A close aide of British Prime Minister Boris Johnson has turned in her resignation after being involved in the Christmas Party scandal, according to which last year's celebrations at 10 Downing Street were not by restrictive sanitary measures imposed on the rest of the population.
Allegra Stratton, Johnson's spokeswoman during Glasgow's COP26, decided to leave her job Wednesday after images of her joking about a Christmas party in Downing Street went viral.
My comments seemed to make fun of the norms, Stratton said. Standards that people were doing their best to abide by... That was never my intention. I will regret those comments for the rest of my days and I offer my deepest apologies to all of you in your homes. Working in the Government was an immense privilege. I tried to do the right thing for all of you, to behave with civility and decency and to live up to the high standards that you rightly expect from number 10.
Meanwhile, Johnson was forced to make unreserved apologies in Parliament for a video of those celebrations which he insists that, as far as he knows, never took place. I apologize for the impression that Downing Street staff do not take this seriously, said the prime minister. I am disgusted and furious about it, but I repeat that I have been repeatedly assured that the rules were not broken, Johnson insisted in the face of protests from Parliament.
In this scenario, Johnson also launched a new batch of measures against COVID-19 which he dubbed Plan B and which include vaccine passports, home office work and further mask-wearing.
Johnson announced he was launching his Plan B in response to the appearance of Omicron, which he said was spreading rapidly all around the world and therefore measures were needed to prevent an increase in cases which could lead to big rise in hospitalisations and therefore sadly deaths.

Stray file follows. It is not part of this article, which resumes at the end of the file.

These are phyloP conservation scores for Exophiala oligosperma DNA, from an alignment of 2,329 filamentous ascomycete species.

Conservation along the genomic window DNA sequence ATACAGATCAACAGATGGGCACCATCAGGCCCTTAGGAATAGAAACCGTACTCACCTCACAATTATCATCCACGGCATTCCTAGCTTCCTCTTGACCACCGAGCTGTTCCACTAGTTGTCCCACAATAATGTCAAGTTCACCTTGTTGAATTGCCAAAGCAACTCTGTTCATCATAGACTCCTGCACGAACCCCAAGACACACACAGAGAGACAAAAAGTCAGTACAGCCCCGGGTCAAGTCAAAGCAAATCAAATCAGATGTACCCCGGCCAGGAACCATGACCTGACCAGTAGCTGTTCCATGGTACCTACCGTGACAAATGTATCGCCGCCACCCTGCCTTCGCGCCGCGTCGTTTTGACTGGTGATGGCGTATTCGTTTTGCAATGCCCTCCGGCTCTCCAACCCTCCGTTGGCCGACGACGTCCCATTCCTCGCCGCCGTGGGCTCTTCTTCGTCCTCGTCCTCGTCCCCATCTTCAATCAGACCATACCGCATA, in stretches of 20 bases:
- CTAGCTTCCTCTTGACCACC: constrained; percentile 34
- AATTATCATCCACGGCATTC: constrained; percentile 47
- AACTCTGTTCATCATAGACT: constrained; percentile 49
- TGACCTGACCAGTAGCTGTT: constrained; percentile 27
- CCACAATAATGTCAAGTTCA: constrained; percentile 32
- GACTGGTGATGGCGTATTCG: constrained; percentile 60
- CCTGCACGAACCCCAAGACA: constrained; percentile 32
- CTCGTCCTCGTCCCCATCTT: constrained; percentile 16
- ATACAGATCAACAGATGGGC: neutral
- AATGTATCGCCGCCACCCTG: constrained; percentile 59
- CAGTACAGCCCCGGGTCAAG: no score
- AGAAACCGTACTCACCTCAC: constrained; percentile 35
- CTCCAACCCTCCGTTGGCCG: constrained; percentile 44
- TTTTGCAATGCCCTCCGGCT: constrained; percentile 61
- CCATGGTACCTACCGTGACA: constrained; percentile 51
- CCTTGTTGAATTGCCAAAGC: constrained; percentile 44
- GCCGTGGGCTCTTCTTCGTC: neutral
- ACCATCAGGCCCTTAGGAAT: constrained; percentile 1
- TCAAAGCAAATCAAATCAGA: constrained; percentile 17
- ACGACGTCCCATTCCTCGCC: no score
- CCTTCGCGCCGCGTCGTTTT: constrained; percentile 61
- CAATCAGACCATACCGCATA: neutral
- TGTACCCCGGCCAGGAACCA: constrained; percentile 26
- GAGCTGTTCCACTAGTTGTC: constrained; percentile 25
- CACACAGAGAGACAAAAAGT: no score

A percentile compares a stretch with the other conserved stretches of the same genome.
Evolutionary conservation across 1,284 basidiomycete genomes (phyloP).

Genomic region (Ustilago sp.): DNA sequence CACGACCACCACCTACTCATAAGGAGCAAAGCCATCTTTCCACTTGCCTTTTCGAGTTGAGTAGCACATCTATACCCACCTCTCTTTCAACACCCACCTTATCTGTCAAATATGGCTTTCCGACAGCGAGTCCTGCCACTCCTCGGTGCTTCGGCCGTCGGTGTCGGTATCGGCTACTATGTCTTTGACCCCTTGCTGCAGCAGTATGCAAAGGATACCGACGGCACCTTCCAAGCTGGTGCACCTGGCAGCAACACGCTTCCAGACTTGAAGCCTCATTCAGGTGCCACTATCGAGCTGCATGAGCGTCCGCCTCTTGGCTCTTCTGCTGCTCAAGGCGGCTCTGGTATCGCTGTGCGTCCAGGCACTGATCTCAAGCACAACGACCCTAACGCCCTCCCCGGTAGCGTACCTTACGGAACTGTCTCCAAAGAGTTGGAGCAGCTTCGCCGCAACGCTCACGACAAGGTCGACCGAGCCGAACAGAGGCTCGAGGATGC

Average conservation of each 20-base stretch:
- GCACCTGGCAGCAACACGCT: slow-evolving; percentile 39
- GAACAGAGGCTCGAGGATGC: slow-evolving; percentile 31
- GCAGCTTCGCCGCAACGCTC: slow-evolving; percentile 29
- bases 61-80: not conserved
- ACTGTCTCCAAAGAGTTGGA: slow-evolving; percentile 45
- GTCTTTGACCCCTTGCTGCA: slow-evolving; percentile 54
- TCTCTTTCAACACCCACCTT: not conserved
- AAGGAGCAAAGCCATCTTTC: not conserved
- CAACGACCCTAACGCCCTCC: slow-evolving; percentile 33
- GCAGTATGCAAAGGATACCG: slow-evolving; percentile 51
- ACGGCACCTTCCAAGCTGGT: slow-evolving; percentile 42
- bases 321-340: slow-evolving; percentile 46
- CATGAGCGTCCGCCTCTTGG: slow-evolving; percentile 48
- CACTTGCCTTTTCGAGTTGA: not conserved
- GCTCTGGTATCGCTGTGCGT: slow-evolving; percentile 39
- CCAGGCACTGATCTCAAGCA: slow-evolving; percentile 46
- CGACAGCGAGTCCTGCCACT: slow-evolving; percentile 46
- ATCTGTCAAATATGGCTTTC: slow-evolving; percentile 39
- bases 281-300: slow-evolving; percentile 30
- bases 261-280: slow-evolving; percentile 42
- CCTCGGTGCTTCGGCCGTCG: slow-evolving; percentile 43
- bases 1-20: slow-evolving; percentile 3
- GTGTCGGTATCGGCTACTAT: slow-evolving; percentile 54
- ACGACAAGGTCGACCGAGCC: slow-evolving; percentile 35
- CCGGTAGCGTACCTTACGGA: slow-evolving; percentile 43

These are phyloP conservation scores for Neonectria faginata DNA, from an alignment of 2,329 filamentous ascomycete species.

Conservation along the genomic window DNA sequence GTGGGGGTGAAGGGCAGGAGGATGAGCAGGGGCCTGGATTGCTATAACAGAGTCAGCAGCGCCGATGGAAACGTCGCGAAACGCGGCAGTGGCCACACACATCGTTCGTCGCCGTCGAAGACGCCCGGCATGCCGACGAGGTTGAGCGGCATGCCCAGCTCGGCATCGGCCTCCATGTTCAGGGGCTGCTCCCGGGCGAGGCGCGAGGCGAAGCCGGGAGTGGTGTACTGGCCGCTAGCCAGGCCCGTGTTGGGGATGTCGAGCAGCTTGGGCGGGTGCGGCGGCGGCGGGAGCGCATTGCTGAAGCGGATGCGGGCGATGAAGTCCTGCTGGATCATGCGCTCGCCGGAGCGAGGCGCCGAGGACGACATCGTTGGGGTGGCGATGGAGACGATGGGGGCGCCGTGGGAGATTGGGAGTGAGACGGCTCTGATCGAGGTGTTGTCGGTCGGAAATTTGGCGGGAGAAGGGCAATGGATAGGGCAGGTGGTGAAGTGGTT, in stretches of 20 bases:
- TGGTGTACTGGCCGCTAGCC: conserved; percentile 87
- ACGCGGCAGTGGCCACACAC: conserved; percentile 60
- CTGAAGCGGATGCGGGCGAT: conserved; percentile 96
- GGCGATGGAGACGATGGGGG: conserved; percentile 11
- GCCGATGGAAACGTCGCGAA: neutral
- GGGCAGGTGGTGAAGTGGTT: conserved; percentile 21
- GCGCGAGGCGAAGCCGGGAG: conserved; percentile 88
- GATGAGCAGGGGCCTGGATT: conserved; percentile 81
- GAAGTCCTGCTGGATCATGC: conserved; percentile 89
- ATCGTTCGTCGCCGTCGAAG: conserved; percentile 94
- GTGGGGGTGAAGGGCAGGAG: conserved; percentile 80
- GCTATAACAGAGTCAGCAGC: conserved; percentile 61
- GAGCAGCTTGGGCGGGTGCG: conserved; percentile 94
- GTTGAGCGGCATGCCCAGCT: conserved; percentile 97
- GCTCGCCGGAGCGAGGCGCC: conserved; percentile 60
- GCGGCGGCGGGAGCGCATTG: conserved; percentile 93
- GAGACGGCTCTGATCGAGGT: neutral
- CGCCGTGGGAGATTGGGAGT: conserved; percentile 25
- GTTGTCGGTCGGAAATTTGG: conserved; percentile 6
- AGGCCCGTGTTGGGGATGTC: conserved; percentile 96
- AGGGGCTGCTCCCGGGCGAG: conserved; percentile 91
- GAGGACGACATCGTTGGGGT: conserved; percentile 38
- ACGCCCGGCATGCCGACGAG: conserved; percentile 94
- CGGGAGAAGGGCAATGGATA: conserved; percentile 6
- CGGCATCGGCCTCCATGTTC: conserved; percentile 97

England's chief medical officer Professor Chris Whitty said there was an incredibly steep increase in cases in South Africa, where Omicron was first detected, and we are now seeing this translate into increases in hospitalisations. Omicron cases were also going up in the UK incredibly fast now, Whitty said, as he warned you can get with very small numbers to very large numbers really quite quickly.
England's chief scientific adviser Patrick Vallance suggested reducing social contacts and Health Secretary Sajid Javid insisted Omicron was far more transmissible than the Delta variant.
Johnson also urged people to get their booster jabs, which he said would be the best way for people to protect themselves against the new variant. He suggested the new restrictions will be removed if scientists ascertain that boosters sufficiently protect against the Omicron variant. As soon as it becomes clear that the boosters are capable of holding this Omicron variant and we have boosted enough people to do that job of keeping Omicron in equilibrium, then we will be able to move forward as before.
Regarding the face mask rule, the PM said it would apply in places such as theatres and cinemas but said there will, of course, be exemptions where it is not practical, such as when eating, drinking, exercising or singing.
Johnson also explained the new Covid status requirement will apply to venues where large crowds gather, including unseated indoor venues with more than 500 people, unseated outdoor venues with more than 4,000 people and any venue with more than 10,000 people. A negative lateral flow test will be sufficient, as will having protection from two vaccine doses.
In a bid to keep the economy running through the increased restrictions the PM said daily testing would be available instead of isolation for those who come into contact with infected people. Travelers arriving from abroad will be subject to strict testing, Johnson also explained.
Conservative MP William Wragg said any plan for new Covid restrictions would be a diversionary tactic to take the focus away from alleged rule-breaking in Number 10. Covid passes will not increase uptake of the vaccine but will create a segregated society. Is the prime minister aware that very few will be convinced by this diversionary tactic? Wragg added. Critics of the government have suggested the public will be less inclined to follow new coronavirus rules if they believe they haven't been obeyed by the people making them.
Labour leader Sir Keir Starmer said even the prime minister must understand the damage he's done to his credibility in enforcing the rules now and in the future.
The British people put the health of others above themselves and followed the rules. Isn't the prime minister ashamed that his Downing Street couldn't do the same?